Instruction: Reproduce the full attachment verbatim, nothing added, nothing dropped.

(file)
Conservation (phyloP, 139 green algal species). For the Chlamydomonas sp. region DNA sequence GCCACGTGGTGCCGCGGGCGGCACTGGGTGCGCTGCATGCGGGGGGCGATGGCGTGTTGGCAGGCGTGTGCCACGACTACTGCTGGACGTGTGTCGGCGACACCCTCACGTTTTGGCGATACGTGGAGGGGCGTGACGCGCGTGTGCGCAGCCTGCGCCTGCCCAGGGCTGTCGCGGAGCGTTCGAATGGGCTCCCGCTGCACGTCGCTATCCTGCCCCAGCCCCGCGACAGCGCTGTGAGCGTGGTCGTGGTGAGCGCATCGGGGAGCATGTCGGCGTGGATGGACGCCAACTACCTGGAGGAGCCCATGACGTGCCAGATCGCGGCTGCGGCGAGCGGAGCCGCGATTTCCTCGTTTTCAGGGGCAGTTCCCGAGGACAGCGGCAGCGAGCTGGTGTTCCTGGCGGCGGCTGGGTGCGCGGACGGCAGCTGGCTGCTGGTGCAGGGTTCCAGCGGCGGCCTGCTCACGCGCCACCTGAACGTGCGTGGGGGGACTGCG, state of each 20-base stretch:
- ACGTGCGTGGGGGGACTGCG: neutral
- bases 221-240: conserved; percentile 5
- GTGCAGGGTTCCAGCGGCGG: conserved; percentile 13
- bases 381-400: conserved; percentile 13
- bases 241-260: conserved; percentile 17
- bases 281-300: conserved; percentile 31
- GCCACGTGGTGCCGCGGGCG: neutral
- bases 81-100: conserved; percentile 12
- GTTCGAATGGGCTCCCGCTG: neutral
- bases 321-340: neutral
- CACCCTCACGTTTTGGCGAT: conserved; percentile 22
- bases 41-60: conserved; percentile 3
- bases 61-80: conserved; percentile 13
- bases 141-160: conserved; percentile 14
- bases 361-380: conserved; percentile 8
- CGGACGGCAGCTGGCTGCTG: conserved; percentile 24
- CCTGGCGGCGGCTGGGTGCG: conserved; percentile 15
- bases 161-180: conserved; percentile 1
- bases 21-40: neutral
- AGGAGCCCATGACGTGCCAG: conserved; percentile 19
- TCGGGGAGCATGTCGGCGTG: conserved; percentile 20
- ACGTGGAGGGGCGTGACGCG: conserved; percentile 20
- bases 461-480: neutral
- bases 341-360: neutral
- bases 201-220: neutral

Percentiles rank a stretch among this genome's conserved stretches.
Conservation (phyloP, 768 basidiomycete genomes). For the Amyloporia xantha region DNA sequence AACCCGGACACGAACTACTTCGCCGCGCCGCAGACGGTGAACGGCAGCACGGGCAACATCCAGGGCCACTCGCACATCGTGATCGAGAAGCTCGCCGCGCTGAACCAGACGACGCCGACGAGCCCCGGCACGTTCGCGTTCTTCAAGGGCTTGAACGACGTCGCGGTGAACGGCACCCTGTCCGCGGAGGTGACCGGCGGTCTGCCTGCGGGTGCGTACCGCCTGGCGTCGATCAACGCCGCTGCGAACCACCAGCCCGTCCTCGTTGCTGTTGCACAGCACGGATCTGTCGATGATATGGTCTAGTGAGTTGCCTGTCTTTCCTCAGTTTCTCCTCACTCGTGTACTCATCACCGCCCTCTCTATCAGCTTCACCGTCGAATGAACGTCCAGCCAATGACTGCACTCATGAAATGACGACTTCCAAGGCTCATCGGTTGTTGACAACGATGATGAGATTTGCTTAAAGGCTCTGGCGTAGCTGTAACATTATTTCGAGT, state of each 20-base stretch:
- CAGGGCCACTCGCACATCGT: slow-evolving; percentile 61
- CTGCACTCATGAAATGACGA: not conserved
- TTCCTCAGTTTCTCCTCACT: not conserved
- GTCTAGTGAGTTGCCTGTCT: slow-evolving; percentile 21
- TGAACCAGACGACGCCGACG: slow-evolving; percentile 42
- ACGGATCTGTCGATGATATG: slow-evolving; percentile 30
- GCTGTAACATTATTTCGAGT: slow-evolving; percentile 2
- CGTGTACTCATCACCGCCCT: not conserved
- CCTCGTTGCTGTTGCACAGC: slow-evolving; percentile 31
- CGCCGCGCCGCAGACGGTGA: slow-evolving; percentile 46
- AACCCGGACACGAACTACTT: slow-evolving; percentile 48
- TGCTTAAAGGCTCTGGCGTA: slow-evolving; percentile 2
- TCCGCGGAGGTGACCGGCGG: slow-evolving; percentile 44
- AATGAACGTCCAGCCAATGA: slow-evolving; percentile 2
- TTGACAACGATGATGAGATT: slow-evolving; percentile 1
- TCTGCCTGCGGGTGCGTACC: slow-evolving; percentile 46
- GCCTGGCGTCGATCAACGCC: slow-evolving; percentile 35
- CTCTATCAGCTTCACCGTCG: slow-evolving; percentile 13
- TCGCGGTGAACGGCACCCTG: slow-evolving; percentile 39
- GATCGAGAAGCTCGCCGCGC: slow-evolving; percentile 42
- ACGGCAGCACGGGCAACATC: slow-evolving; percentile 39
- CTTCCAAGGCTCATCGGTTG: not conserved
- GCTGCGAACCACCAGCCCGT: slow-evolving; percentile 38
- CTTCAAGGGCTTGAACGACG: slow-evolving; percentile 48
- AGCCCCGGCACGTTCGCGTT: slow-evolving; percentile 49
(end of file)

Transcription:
Conservation (phyloP, 139 green algal species). For the Chlamydomonas sp. region DNA sequence GCCACGTGGTGCCGCGGGCGGCACTGGGTGCGCTGCATGCGGGGGGCGATGGCGTGTTGGCAGGCGTGTGCCACGACTACTGCTGGACGTGTGTCGGCGACACCCTCACGTTTTGGCGATACGTGGAGGGGCGTGACGCGCGTGTGCGCAGCCTGCGCCTGCCCAGGGCTGTCGCGGAGCGTTCGAATGGGCTCCCGCTGCACGTCGCTATCCTGCCCCAGCCCCGCGACAGCGCTGTGAGCGTGGTCGTGGTGAGCGCATCGGGGAGCATGTCGGCGTGGATGGACGCCAACTACCTGGAGGAGCCCATGACGTGCCAGATCGCGGCTGCGGCGAGCGGAGCCGCGATTTCCTCGTTTTCAGGGGCAGTTCCCGAGGACAGCGGCAGCGAGCTGGTGTTCCTGGCGGCGGCTGGGTGCGCGGACGGCAGCTGGCTGCTGGTGCAGGGTTCCAGCGGCGGCCTGCTCACGCGCCACCTGAACGTGCGTGGGGGGACTGCG, state of each 20-base stretch:
- ACGTGCGTGGGGGGACTGCG: neutral
- bases 221-240: conserved; percentile 5
- GTGCAGGGTTCCAGCGGCGG: conserved; percentile 13
- bases 381-400: conserved; percentile 13
- bases 241-260: conserved; percentile 17
- bases 281-300: conserved; percentile 31
- GCCACGTGGTGCCGCGGGCG: neutral
- bases 81-100: conserved; percentile 12
- GTTCGAATGGGCTCCCGCTG: neutral
- bases 321-340: neutral
- CACCCTCACGTTTTGGCGAT: conserved; percentile 22
- bases 41-60: conserved; percentile 3
- bases 61-80: conserved; percentile 13
- bases 141-160: conserved; percentile 14
- bases 361-380: conserved; percentile 8
- CGGACGGCAGCTGGCTGCTG: conserved; percentile 24
- CCTGGCGGCGGCTGGGTGCG: conserved; percentile 15
- bases 161-180: conserved; percentile 1
- bases 21-40: neutral
- AGGAGCCCATGACGTGCCAG: conserved; percentile 19
- TCGGGGAGCATGTCGGCGTG: conserved; percentile 20
- ACGTGGAGGGGCGTGACGCG: conserved; percentile 20
- bases 461-480: neutral
- bases 341-360: neutral
- bases 201-220: neutral

Percentiles rank a stretch among this genome's conserved stretches.
Conservation (phyloP, 768 basidiomycete genomes). For the Amyloporia xantha region DNA sequence AACCCGGACACGAACTACTTCGCCGCGCCGCAGACGGTGAACGGCAGCACGGGCAACATCCAGGGCCACTCGCACATCGTGATCGAGAAGCTCGCCGCGCTGAACCAGACGACGCCGACGAGCCCCGGCACGTTCGCGTTCTTCAAGGGCTTGAACGACGTCGCGGTGAACGGCACCCTGTCCGCGGAGGTGACCGGCGGTCTGCCTGCGGGTGCGTACCGCCTGGCGTCGATCAACGCCGCTGCGAACCACCAGCCCGTCCTCGTTGCTGTTGCACAGCACGGATCTGTCGATGATATGGTCTAGTGAGTTGCCTGTCTTTCCTCAGTTTCTCCTCACTCGTGTACTCATCACCGCCCTCTCTATCAGCTTCACCGTCGAATGAACGTCCAGCCAATGACTGCACTCATGAAATGACGACTTCCAAGGCTCATCGGTTGTTGACAACGATGATGAGATTTGCTTAAAGGCTCTGGCGTAGCTGTAACATTATTTCGAGT, state of each 20-base stretch:
- CAGGGCCACTCGCACATCGT: slow-evolving; percentile 61
- CTGCACTCATGAAATGACGA: not conserved
- TTCCTCAGTTTCTCCTCACT: not conserved
- GTCTAGTGAGTTGCCTGTCT: slow-evolving; percentile 21
- TGAACCAGACGACGCCGACG: slow-evolving; percentile 42
- ACGGATCTGTCGATGATATG: slow-evolving; percentile 30
- GCTGTAACATTATTTCGAGT: slow-evolving; percentile 2
- CGTGTACTCATCACCGCCCT: not conserved
- CCTCGTTGCTGTTGCACAGC: slow-evolving; percentile 31
- CGCCGCGCCGCAGACGGTGA: slow-evolving; percentile 46
- AACCCGGACACGAACTACTT: slow-evolving; percentile 48
- TGCTTAAAGGCTCTGGCGTA: slow-evolving; percentile 2
- TCCGCGGAGGTGACCGGCGG: slow-evolving; percentile 44
- AATGAACGTCCAGCCAATGA: slow-evolving; percentile 2
- TTGACAACGATGATGAGATT: slow-evolving; percentile 1
- TCTGCCTGCGGGTGCGTACC: slow-evolving; percentile 46
- GCCTGGCGTCGATCAACGCC: slow-evolving; percentile 35
- CTCTATCAGCTTCACCGTCG: slow-evolving; percentile 13
- TCGCGGTGAACGGCACCCTG: slow-evolving; percentile 39
- GATCGAGAAGCTCGCCGCGC: slow-evolving; percentile 42
- ACGGCAGCACGGGCAACATC: slow-evolving; percentile 39
- CTTCCAAGGCTCATCGGTTG: not conserved
- GCTGCGAACCACCAGCCCGT: slow-evolving; percentile 38
- CTTCAAGGGCTTGAACGACG: slow-evolving; percentile 48
- AGCCCCGGCACGTTCGCGTT: slow-evolving; percentile 49